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The Dangerous Nature of Headline-Driven Markets in GBP, Oil

The Dangerous Nature of Headline-Driven Markets in GBP, Oil

James Stanley, Senior Strategist

Talking Points:

- Many traders flock to markets that are heavy in the headlines, but for professional or institutional traders, this can often be a warning sign that abnormal developments may be afoot. Be greedy when others are fearful, and fearful when others are greedy. If historical-like moves are taking place, this is when new(er) traders will often get greedy; but in actuality this is really the time to be fearful - as those moves can blow up against the trader just as quickly (or even more so) than they might be able to work to their advantage. This is a difficult-to-calculate risk that many professional traders will often seek to avoid. If you’re not already short before the plunge, trying to get short after could be a daunting and risky prospect.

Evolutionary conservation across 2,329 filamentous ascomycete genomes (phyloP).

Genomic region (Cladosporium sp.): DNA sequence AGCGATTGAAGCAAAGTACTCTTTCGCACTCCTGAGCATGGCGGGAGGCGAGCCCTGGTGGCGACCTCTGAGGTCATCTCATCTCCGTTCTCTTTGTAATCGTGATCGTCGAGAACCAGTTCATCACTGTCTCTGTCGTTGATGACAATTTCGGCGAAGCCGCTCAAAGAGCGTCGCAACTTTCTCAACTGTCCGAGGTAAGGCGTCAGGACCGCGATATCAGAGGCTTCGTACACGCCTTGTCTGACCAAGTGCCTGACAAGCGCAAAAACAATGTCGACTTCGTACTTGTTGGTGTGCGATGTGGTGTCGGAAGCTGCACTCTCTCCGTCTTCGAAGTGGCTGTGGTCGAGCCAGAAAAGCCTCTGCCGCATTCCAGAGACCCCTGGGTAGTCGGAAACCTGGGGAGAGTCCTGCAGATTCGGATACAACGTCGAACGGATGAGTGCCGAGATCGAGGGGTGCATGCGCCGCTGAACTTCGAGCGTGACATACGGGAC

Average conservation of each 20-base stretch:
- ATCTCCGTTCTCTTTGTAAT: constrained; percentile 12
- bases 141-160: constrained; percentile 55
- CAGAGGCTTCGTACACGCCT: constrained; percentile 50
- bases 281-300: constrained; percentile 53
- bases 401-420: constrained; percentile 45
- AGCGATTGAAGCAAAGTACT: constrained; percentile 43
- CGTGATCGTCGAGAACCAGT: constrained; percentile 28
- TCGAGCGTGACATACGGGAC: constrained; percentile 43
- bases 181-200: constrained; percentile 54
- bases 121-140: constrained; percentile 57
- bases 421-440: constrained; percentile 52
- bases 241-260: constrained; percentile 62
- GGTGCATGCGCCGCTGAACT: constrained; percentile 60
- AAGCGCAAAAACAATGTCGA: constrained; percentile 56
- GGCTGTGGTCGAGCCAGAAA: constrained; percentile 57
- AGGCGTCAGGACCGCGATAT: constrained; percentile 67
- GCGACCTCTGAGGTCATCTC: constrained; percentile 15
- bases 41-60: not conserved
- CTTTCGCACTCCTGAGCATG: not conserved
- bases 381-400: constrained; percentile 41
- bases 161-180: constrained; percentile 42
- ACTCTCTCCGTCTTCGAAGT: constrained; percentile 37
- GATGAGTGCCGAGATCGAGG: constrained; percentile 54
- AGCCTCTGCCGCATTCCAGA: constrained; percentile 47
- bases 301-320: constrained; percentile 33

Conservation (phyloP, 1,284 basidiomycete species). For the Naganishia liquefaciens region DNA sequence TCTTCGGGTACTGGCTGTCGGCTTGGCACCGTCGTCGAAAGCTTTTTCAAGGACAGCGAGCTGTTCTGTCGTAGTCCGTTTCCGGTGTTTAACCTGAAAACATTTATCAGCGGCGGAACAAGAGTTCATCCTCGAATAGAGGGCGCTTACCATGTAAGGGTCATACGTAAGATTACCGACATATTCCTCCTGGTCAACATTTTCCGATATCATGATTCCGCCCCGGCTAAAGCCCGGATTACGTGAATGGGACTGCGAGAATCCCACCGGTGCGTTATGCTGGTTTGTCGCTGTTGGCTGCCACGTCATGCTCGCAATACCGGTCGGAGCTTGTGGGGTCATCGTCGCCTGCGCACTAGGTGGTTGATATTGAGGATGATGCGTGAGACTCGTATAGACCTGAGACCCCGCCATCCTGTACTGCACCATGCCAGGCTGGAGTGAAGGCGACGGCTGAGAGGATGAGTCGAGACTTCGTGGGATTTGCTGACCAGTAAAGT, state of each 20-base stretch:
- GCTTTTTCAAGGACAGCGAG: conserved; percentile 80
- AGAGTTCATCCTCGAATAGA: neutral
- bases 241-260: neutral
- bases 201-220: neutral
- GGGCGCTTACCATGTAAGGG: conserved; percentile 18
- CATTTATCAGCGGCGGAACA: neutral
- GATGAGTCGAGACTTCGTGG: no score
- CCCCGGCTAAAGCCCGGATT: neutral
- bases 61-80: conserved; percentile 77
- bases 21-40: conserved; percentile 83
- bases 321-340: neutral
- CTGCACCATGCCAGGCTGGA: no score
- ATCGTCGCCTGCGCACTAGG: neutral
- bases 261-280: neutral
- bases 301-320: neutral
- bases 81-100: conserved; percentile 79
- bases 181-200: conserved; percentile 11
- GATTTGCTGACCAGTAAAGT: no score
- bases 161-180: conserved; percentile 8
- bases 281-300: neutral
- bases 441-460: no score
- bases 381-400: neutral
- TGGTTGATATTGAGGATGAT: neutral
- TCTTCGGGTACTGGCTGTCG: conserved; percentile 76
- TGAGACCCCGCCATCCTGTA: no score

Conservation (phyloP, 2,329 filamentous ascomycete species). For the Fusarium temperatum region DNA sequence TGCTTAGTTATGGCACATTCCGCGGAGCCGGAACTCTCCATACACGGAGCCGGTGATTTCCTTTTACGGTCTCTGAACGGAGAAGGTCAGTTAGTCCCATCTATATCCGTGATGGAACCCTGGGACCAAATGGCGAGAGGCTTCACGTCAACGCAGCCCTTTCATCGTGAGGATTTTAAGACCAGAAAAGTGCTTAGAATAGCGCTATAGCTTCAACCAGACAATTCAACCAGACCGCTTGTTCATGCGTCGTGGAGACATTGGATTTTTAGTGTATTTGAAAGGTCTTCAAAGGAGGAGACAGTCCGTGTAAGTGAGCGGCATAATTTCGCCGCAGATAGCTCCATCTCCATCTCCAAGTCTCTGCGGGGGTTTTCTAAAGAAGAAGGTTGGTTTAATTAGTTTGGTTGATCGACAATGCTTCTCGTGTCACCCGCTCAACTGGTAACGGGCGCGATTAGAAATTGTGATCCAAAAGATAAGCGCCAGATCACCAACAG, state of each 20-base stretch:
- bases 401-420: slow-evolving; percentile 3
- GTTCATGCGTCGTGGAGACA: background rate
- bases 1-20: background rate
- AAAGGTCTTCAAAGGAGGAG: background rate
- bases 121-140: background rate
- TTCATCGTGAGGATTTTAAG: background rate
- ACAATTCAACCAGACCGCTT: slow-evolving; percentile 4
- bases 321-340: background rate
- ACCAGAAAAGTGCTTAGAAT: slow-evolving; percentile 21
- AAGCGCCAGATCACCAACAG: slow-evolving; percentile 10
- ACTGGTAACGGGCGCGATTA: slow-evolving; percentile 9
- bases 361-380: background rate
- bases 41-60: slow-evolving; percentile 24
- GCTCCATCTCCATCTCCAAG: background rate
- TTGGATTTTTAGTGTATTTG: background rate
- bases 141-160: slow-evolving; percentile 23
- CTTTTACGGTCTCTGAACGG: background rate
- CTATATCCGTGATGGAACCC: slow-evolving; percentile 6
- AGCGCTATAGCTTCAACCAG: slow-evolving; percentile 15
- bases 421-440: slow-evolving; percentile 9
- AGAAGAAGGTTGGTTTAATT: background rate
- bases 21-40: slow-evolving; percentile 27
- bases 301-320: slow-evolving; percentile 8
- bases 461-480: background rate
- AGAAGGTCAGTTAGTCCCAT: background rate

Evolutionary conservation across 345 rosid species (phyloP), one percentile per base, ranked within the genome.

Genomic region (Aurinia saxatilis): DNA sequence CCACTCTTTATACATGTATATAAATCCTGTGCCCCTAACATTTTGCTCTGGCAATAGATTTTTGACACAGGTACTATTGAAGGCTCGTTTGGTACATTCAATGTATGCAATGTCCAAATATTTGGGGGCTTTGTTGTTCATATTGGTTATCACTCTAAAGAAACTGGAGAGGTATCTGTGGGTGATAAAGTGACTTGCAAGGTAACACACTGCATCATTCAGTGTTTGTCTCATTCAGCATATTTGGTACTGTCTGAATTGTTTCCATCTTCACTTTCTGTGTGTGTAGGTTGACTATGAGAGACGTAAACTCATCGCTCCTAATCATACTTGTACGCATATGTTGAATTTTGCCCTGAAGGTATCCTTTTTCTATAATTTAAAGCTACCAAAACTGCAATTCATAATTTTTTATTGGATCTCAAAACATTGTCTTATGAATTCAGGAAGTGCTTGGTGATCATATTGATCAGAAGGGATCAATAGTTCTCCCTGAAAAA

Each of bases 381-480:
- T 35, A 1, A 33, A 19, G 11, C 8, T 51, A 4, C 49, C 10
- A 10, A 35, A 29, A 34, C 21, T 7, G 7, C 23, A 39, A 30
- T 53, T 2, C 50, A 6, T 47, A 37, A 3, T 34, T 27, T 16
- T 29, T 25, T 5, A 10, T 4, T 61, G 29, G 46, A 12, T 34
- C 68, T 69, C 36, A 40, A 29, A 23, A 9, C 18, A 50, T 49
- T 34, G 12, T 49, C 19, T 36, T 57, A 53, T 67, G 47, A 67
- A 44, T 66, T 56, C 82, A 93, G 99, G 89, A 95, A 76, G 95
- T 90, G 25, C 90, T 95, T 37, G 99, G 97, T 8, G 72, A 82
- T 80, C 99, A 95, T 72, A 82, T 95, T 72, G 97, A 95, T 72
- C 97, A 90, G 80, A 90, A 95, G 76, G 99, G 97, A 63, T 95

- In today’s piece we look at two such markets in GBP and WTI Oil. Both markets have seen historical-like moves of recent, but one carries a historical inference (setup) while the other appears to be a little more unique, a little more disconnected, and quite a bit more uncertain.

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In yesterday’s piece, we looked at the resurgence of US Dollar strength after recent Fed comments made the prospect of a near-term rate hike, perhaps as early as November, look considerably more likely. At 2 PM ET today, we’ll get the meeting minutes from the most recent FOMC decision and this can add some context to September’s ‘hawkish hold,’ which has retrospectively been dubbed a ‘close call’ by Vice Chairman Stanley Fischer.

But USD strength hasn’t been the only theme of interest facing new developments across global markets; and in the coming weeks as more focus is paid towards US elections and the prospect of actual rate hikes from the Fed (in either November or December), the opportunity is certainly present for any of these themes to ‘take on a life of their own.’ Below, we look at two of the more interesting themes that have been and will likely continue to dominate the headlines.